For example, Microsoft.Office.Interop.Excel.Application objects have a NewWorkbook event and a NewWorkbook property. To handle the NewWorkbook event, cast the Microsoft.Office.Interop.Excel.Application to the AppEvents_Event interface. The following code example demonstrates how to do this in a document-level project for Excel.

private void ThisWorkbook_Startup(object sender, System.EventArgs e)
{
    ((Excel.AppEvents_Event)this.Application).NewWorkbook += 
        new Excel.AppEvents_NewWorkbookEventHandler(ThisWorkbook_NewWorkbook);
}

void ThisWorkbook_NewWorkbook(Excel.Workbook Wb)
{
    // Perform some work here.
}

For more information about event interfaces in the Office PIAs, see Overview of Classes and Interfaces in the Office Primary Interop Assemblies.

In projects that target the .NET Framework 4 or the .NET Framework 4.5, code that references a class that is defined in an Office PIA will not compile by default. Classes in the PIAs use the naming convention objectnameClass, such as DocumentClass and WorkbookClass. For example, the following code from a Word add-in project will not compile.

Word.DocumentClass document = (Word.DocumentClass) Globals.ThisAddIn.Application.ActiveDocument;

This code results in the following compile errors:

  • Visual Basic: "Reference to class ‘DocumentClass’ is not allowed when its assembly is linked using No-PIA mode."

  • Visual C#: "Interop type ‘Microsoft.Office.Interop.Word.DocumentClass’ cannot be embedded. Use the applicable interface instead."

To resolve this error, modify the code to reference the corresponding interface instead. For example, rather than reference a DocumentClass object, reference an instance of the Document interface instead.

Word.Document document = Globals.ThisAddIn.Application.ActiveDocument;

Projects that target the .NET Framework 4 or the .NET Framework 4.5, automatically embed all interop types from the Office PIAs by default. This compile error occurs because the embedded interop types feature only works with interfaces, not classes. For more information about interfaces and classes in the Office PIAs, see Overview of Classes and Interfaces in the Office Primary Interop Assemblies. For more information about the embedded interop types feature in Office projects, see Designing and Creating Office Solutions.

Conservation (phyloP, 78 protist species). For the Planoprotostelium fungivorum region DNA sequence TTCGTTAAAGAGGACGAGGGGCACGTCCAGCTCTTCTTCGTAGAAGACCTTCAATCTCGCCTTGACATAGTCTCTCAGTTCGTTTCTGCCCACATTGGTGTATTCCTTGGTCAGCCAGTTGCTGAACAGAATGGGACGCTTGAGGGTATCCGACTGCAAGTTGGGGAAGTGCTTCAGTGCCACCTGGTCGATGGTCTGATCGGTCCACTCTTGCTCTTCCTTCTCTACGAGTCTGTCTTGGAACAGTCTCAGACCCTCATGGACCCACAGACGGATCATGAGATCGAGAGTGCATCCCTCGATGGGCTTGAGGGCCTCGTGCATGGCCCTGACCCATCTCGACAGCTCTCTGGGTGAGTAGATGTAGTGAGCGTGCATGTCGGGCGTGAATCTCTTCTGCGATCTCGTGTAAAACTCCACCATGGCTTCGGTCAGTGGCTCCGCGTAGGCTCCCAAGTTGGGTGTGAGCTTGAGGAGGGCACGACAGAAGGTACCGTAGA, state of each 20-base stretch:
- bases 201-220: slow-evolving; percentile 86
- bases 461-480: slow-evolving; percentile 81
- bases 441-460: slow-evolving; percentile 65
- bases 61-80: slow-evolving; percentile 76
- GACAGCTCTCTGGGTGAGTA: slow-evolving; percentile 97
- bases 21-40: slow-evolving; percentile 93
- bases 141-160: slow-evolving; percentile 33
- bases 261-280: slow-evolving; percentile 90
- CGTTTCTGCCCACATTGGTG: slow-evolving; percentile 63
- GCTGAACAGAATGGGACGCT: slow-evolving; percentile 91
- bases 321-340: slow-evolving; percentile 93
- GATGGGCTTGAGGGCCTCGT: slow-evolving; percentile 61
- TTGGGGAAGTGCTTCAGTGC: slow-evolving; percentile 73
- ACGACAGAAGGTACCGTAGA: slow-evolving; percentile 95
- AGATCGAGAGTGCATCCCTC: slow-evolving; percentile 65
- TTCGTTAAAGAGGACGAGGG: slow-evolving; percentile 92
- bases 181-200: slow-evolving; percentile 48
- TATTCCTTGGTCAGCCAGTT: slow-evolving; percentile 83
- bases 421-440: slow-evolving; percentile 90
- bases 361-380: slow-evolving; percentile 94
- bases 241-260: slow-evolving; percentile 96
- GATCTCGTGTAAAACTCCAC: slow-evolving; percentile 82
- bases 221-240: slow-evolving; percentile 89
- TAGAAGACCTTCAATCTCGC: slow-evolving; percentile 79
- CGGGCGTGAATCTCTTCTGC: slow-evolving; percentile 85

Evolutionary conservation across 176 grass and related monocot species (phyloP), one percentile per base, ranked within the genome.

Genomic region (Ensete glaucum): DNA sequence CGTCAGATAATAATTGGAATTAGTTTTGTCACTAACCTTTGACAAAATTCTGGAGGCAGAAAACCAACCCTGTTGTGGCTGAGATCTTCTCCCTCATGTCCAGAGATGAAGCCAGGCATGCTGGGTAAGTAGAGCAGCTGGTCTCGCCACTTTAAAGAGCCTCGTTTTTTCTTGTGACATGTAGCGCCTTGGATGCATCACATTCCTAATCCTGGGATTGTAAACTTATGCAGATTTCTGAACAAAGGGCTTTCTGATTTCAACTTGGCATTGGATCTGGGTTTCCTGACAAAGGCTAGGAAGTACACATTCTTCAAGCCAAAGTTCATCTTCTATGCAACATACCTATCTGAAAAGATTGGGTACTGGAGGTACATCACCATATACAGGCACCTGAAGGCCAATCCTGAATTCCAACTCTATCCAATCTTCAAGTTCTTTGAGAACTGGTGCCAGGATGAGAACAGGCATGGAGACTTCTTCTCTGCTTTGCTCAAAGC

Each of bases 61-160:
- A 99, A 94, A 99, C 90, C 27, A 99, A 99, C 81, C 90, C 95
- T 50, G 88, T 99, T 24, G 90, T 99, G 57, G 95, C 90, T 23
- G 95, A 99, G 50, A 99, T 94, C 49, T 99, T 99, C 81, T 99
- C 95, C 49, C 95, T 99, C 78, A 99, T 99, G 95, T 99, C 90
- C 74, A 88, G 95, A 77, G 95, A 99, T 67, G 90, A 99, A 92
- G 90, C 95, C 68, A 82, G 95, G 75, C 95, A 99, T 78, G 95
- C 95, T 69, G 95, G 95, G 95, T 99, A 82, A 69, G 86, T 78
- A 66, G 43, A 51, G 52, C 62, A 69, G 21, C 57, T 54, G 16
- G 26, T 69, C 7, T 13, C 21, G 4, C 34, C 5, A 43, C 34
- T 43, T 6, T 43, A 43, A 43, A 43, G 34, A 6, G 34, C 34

Some class names, for example Application, are in multiple namespaces such as Microsoft.Office.Interop.Word and System.Windows.Forms. For this reason, the Imports/using statement at the top of the project templates includes a shorthand qualifying constant, for example:

using Word = Microsoft.Office.Interop.Word;

This usage of the Imports/using statement requires that you differentiate references to Office classes with the Word or Excel qualifier, for example:

Word.Document doc;

You will get errors if you use an unqualified declaration, for example:

Document doc;  // Class is ambiguous

Even though you have imported the Word or Excel namespace and have access to all the classes inside it, you must fully qualify all the types with Word or Excel to remove namespace ambiguity.

You might encounter the following errors when you build Office projects.

Visual Studio cannot build document-level projects if the document has restricted permissions. If your project contains a document that has restricted permissions, the project will not compile, and you will receive the following message in the Error List window.